When one is at the point in their life asking themselves “Should I rent or buy a house?” many questions are going to come to mind. They might be thinking about whether where they are looking to buy is where they really want to settle down and if not, will it be somewhere that’ll be easy to rent out. It’s also more than fair to think about what the market is going to look like for the coming years and what that’s going to mean when they are looking to sell.
These were the things I considered when I bought my first home back in 2007. I lived there for ten years. I finished paying for it in 2017 and when I left together with Mahal and our baby, I had it rented out. It has been serving me well (minus a few major heartaches from not-so-good-tenants which can’t be prevented sometimes) and at the moment I am having it repaired and repainted so I can find better tenants who will treat it as their home.
What potential buyers might not be thinking is about how a purchase, such as a home, can actually be a way for their money to work for them – not as a place where they’ll be sinking money into. Thinking that sounds too good to be true? Here’s a few different ways it could actually happen.
Use Your Equity In The Market
Don’t, not for a single second, think something like this doesn’t come with a little risk. It might even sound a little impossible for those who haven’t heard of it before. How a homeowner can do this is by taking out a cash-out refinance on their home. In short, this is going to be a new mortgage on the home you’ve already paid off. Seems like there might be no point in this but remember how low interest rates are right now.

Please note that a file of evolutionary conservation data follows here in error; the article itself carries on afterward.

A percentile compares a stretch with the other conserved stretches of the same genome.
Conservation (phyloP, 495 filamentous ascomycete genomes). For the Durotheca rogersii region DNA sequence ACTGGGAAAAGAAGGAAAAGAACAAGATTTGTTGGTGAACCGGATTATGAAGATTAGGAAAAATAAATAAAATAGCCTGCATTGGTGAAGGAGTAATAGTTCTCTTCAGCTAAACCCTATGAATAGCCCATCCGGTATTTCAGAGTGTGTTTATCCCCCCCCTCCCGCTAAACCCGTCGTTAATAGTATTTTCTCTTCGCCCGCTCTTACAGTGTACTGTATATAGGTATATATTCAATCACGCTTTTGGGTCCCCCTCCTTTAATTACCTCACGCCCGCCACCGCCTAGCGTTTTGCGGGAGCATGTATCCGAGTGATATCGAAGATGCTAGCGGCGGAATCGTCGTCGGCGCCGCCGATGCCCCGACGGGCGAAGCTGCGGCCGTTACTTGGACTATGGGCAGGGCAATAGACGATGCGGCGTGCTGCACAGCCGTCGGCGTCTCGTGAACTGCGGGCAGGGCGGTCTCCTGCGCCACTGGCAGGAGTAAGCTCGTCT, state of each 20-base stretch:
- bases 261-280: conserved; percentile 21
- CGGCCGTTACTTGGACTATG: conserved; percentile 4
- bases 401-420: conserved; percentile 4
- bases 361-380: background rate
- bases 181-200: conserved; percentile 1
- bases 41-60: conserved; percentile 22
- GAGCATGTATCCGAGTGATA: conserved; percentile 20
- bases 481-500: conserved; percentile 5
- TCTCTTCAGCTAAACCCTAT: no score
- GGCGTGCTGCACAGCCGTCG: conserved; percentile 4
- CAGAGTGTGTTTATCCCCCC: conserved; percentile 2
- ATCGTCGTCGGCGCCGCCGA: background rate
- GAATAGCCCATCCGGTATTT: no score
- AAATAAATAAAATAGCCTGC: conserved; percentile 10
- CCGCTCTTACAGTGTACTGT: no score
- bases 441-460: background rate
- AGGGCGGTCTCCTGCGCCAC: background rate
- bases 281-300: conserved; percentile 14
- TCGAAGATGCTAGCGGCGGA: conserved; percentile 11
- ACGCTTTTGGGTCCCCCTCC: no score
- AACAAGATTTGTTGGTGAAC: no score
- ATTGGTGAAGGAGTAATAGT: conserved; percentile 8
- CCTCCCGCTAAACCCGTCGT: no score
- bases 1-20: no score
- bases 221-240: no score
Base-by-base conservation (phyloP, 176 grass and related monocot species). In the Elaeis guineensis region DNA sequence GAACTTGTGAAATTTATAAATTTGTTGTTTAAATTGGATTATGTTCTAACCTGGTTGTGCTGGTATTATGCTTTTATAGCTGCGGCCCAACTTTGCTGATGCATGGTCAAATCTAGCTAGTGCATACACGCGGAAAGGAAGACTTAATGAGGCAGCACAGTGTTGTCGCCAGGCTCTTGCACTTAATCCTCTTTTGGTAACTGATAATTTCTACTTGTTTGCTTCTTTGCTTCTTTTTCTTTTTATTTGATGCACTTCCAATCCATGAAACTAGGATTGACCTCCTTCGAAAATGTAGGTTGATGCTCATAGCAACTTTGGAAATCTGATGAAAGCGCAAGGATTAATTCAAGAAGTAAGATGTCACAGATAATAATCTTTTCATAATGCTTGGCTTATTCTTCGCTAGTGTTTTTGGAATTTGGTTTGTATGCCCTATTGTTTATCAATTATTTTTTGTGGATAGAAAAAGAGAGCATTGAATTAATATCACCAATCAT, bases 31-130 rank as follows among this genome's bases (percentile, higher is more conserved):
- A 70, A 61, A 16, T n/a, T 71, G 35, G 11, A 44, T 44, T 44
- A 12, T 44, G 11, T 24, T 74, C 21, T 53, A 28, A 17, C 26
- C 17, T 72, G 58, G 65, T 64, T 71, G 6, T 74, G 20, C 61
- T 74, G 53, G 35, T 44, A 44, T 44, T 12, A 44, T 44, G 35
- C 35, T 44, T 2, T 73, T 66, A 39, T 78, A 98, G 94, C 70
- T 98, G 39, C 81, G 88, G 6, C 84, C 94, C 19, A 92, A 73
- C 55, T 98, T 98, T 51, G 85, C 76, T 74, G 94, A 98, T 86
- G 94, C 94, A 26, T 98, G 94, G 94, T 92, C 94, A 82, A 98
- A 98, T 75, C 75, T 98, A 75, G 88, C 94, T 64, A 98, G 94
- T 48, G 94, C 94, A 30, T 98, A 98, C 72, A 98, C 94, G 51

If you take advantage of that and put that same money into the stock market, there’s the potential for plenty of extra income as long as your investments pass out the current interest rates.
Pay Off Higher Interest Debts
This is through the same principle as using your money in the market but it might be a little easier to swallow for those less risk averse. Risk tolerance in itself is not something that’s static for most individuals and will change as there’s fewer and fewer debts throughout the various avenues of their financial lives. Comparing the current housing interest rates to other debts might make this strategy quickly seem appealing.
By locking in that lump sum at a low interest rate that could be the ticket in paying off other purchases with higher rates of interest, such as car payments, school loans, etc. While those themselves aren’t passive income makers, they might be what certain individuals need to take care of first before moving their money around elsewhere.
Invest In Real Estate
In terms of risk, this is going to be somewhere in the middle of the two previous options. It will all depend on what investing means to you in this context. For those who have always been curious about having a rental property (which is one of the most popular passive income strategies) using your equity to make the purchase of a second home possible might be the ticket into becoming a landlord.
The less risky option here would be to take that money and use it to improve the property you already own. Not only will this make your living there all the more pleasant, depending on what improvements are possible (and what’s really needed), putting your money in the correct places can drastically improve the value of the home and far exceed the interest rate that came with the cash-out refinance.